*We interrupt our regularly-scheduled blog programming for a Tuesday book review; this week’s version of Ten on Tuesday will appear on Thursday.*
(Advisory note: I was offered the opportunity to review this book by MotherTalk, which arranged for me to receive a promotional copy; I received no other compensation.)
The Ten-Year Nap
Riverhead Books, 2008 (ISBN 1594489785 / 9781594489785)
Fiction, 368 pages
First Sentence: All around the country, the women were waking up.
Book Description: For a group of four New York friends, the past decade has been largely defined by marriage and motherhood. Educated and reared to believe that they would conquer the world, they then left jobs as corporate lawyers, investment bankers, and film scouts to stay home with their babies. What was meant to be a temporary leave of absence has lasted a decade. Now, at age forty, with the halcyon days of young motherhood behind them and without professions to define them, Amy, Jill, Roberta, and Karen face a life that is not what they were brought up to expect but seems to be the one they have chosen.
But when Amy gets to know a charismatic and successful working mother of three who appears to have fulfilled the classic women’s dream of having it all-work, love, family-without having to give anything up, a lifetime’s worth of concerns, both practical and existential, opens up. As Amy’s obsession with this woman’s bustling life grows, it forces the four friends to confront the choices they’ve made in opting out of their careers-until a series of startling events shatters the peace and, for some of them, changes the landscape entirely.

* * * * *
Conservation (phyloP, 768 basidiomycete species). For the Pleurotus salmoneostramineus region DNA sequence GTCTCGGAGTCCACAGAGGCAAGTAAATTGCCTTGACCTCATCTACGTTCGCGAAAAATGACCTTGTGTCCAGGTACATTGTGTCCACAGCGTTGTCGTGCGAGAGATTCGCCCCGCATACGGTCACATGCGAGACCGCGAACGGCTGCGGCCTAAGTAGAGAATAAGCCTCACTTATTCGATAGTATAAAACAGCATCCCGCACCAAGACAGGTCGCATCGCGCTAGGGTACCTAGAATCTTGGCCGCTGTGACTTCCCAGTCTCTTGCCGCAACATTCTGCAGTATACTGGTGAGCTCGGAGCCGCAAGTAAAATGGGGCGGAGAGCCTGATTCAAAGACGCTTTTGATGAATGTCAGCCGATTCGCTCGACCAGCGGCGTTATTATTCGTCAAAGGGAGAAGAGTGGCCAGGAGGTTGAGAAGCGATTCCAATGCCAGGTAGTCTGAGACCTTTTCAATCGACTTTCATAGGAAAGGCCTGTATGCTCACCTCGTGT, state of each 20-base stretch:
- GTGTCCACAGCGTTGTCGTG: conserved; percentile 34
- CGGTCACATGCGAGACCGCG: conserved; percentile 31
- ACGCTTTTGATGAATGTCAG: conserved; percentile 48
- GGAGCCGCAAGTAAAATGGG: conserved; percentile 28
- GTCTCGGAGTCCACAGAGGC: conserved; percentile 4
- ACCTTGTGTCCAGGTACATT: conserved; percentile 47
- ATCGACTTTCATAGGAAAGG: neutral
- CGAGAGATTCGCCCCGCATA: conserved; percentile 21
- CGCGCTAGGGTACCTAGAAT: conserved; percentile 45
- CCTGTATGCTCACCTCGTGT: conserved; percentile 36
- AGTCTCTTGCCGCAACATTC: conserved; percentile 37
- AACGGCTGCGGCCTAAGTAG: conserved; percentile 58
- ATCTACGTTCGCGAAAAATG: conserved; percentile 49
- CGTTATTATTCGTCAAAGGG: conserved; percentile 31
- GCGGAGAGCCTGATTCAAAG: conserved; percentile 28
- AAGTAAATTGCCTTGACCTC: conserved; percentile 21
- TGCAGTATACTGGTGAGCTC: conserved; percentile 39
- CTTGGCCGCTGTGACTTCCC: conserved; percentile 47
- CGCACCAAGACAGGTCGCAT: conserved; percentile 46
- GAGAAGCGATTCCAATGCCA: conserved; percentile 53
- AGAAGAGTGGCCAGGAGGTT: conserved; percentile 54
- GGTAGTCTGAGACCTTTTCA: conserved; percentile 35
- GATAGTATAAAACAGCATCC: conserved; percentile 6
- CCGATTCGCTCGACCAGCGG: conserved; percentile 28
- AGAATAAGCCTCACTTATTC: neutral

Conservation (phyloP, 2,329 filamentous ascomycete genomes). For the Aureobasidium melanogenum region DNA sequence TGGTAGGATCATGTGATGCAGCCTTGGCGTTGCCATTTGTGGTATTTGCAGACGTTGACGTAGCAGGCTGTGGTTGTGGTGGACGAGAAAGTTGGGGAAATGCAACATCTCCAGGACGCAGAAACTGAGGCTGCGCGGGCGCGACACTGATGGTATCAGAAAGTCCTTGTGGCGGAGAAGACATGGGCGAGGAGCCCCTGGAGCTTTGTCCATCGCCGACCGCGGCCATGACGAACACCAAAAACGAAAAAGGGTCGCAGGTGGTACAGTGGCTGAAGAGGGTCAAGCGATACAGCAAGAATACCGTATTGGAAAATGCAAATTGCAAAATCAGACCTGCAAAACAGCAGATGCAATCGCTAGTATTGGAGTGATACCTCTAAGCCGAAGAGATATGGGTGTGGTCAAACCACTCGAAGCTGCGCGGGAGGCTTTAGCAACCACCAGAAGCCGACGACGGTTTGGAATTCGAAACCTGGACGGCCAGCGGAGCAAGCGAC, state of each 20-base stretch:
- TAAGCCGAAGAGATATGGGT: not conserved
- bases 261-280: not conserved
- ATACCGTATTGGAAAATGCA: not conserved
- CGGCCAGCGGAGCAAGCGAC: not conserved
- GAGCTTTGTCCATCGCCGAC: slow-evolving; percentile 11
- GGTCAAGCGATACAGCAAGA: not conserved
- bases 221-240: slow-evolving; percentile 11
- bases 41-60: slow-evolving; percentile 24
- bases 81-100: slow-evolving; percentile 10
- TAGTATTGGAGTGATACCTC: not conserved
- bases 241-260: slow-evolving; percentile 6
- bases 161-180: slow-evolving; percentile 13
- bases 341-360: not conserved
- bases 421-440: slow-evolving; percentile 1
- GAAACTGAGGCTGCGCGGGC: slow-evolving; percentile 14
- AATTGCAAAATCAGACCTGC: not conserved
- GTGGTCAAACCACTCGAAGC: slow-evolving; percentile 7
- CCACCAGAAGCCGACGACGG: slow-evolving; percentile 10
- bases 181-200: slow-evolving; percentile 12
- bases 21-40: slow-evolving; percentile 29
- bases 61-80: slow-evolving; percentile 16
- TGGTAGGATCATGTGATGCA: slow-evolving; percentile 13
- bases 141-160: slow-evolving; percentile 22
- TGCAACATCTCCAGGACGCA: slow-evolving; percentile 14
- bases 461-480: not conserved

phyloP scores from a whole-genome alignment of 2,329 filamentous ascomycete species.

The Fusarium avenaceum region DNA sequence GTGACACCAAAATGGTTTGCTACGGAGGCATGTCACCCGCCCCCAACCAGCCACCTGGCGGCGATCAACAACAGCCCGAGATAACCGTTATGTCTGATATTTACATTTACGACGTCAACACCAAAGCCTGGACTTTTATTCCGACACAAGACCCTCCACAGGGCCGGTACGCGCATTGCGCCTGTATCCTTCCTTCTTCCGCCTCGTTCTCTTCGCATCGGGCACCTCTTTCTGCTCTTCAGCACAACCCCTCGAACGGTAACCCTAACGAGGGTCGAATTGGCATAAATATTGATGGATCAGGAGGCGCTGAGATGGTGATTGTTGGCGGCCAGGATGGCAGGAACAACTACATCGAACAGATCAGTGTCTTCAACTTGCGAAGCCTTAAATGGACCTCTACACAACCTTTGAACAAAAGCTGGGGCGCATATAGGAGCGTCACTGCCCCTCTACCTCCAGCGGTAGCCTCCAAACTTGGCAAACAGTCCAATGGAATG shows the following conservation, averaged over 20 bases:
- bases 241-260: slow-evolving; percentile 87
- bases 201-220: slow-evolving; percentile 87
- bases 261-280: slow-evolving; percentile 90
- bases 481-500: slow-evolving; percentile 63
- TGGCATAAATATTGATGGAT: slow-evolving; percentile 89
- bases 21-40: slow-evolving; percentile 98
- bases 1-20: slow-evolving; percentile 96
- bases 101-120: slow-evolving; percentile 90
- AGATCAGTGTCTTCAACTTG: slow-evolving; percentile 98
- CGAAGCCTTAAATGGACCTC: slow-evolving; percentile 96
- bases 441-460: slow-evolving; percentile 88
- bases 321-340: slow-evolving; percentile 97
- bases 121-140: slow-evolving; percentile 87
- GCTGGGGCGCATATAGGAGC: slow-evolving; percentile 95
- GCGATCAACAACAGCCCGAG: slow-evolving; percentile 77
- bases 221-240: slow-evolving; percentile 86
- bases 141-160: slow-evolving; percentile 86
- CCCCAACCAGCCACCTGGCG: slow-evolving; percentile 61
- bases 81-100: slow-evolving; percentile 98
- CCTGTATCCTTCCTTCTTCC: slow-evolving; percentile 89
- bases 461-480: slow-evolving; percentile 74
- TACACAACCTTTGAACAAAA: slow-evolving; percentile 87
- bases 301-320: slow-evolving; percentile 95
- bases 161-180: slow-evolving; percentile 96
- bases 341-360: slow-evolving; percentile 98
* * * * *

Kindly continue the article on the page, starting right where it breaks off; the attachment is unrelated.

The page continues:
Comments: There’s an interesting quirk in human nature that sometimes prompts us to immerse ourselves in other people’s lives and stories when there are things in our own we’re not up to dealing with. That may be one of the reasons, recognized or not, that some of us become avid readers, but I know that I’ve had personal experience with it. It struck me that this is going on with Amy Lamb, one of the main characters in Meg Wolitzer’s The Ten Year Nap, when she gets caught up in a new friendship with Penny Ramsey, whose son attends the same private New York City school that Amy’s does, but whose life doesn’t seem to have much in common with Amy’s otherwise.
Amy and her closest friends have reached a stage in parenthood where their kids are old enough to start operating with some independence from their mothers, but having chosen to give up their careers to focus on their children, the mothers are starting to wonder what’s next for them. Although none truly want to return to their former professions, they’re thinking they should be doing something else. Amy’s involvement with Penny provides both a focus for and diversion from these questions; Jill finds herself lonely and at loose ends after a move to the suburbs, and uncertain of her attachment to her adopted daughter; Roberta takes up causes; and Karen goes on frequent interviews for jobs she doesn’t really want.
Wolitzer shifts back and forth among her characters’ stories, although Amy’s is the primary one, and this allows her to explore multiple perspectives; I think this is one of the strengths of the book. I also liked her inclusion of their backstories, exploring their upbringings and relationships with their own mothers. It seems that all of them were raised in homes that were strongly affected by the opportunities that opened up to women in the “second-wave” feminism of the 1960’s and ’70’s, and that these mothers expected that their daughters would keep moving forward; Amy’s mother Antonia, in particular, is frankly a bit puzzled by the lives of Amy and her friends, since they look a lot like what Antonia’s generation wanted to change in the first place.